I look up the correct replacement (the stock one is known to fail regularly) and order it from a site called replacement-batteries.co.uk who claim to have it in stock and in the UK.

When querying why they haven't sent it, I get a reply in broken English that is using that distinctive font that is always used when the author is using a far eastern character encoding. A week later I get a tracking number that ends in MY.

The supply itself seems genuine, and they've chucked in something vaguely resembling a UK power cable, only the plug is physically too small to fit a fuse (legal requirement in the UK) and the earth pin, which is supposed to be solid metal, is part plastic and snapped when prodded. The reason it's supposed to be solid metal is the earth connectors in the socket are right at the front, with the live and neutral more recessed, causing the earth to always be connected first, but when it's half plastic like this one it means it's never earthed.

Not that it matters because despite this being a 3 pin telefunken cable (laptop cloverleaf type) it only used 2 core cable anyway.



Guess I get to buy a new cable now (the old PSU had a kettle lead instead).

Lum fucked around with this message at 14:01 on Dec 30, 2013

Lum
Aug 13, 2003



ookiimarukochan posted:

Unless I'm missing something their order page is all over pure http (didn't want to put in payment info in case I accidentally bought something but certainly the form you put in the billing address etc is submitted over http) which would have me looking for a different vendor straight off.

Or am I unusually paranoid about that sort of thing?

Their payment is paypal only, so that's ok.

If you can find somewhere else that sells a Li Shin 0227B24130 power supply, I'll bear it in mind for next time.

Lum
Aug 13, 2003



ookiimarukochan posted:

Side effect of having a degree in (amongst other things) electronic engineering is that I buy to spec rather than model number when picking up replacement power supplies. Power supplies are just about the shittiest (nosiest, furthest out of spec etc) electronic part you're going to find in a system and their quality has only been going down over time.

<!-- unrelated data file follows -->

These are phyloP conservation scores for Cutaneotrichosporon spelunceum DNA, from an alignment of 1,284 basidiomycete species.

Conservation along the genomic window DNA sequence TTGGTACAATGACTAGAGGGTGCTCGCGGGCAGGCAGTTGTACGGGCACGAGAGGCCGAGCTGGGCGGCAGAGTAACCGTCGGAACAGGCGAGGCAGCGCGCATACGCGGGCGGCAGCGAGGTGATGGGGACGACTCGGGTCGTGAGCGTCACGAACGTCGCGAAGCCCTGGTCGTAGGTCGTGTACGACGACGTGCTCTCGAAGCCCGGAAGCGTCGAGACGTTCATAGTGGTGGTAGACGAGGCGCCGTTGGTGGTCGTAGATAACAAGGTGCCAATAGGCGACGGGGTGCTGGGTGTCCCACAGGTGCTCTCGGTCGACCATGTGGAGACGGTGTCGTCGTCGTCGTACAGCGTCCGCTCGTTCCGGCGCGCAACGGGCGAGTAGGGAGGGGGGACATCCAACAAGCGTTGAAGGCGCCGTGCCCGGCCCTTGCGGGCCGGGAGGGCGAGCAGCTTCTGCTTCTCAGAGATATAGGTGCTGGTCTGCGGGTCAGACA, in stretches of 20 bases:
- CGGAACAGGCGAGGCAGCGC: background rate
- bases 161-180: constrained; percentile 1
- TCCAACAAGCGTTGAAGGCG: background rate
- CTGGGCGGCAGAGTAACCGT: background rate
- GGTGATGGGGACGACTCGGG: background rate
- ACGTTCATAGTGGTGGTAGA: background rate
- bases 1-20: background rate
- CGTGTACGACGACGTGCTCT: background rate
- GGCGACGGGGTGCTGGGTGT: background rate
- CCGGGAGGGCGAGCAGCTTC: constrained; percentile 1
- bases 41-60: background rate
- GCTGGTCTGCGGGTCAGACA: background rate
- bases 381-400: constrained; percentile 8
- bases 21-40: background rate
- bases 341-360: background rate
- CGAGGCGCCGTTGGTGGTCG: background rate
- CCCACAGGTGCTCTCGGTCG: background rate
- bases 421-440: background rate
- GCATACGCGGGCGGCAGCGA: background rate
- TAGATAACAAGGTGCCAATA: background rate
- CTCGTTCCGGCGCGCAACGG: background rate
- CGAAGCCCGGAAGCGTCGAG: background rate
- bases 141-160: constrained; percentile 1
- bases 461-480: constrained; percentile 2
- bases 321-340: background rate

Well the original was 24V 5A but even this was hard to find short of ludicrously expensive bench PSUs. I certainly wasn't averse to chopping off the cable off the end of the old one, and soldering it onto any generic PSU I could find, I just couldn't get above 19V short of spending stupid money, so I ended up just searching on model number.

Is ultimately worth the hassle as I am very fond of this monitor. Hazro HZ26Wi owns

Edit: Well for laughs we took it apart.

Turns out it is actually 3 core, but the copper is 0.5mm2 and lovely copper at that.

It also has two black wires and one blue wire. The blue wire connects to earth!

Straight in the bin with this thing I think.

Lum fucked around with this message at 20:32 on Dec 30, 2013

Lum
Aug 13, 2003



Had a guest staying with us who has Windows 7 laptop, it's unlikely she's messed with it from its default configuration, but the build is OEM of some sort.

It was preferring IPv6 tunnelling (sixxs.net) and the DNS server provided by that tunnel provider, rather than use our actual network which is especially dumb as we have an IPv6 capable router and use one of the few UK ISPs that offer native IPv6

In short, it couldn't resolve any local machine names, couldn't connect to our NAS, and because it was tunnelling in preference to native, it means reduced performance, which is why so many tweak guides out there tell you to disable IPv6 completely.

I just got her to disable the tunnels, so when her ISP does finally upgrade, IPv6 will work properly.

Lum
Aug 13, 2003



yes, my win8 laptop (unmodified Microsoft build) has tunneling enabled and it works fine.

Results on hers were:

ping 192.168.1.x - works
ping NAS - fails to resolve
ping NAS.domain.suffix - works, resolves to IPv4

\\NAS - fails
\\NAS.domain.suffix - fails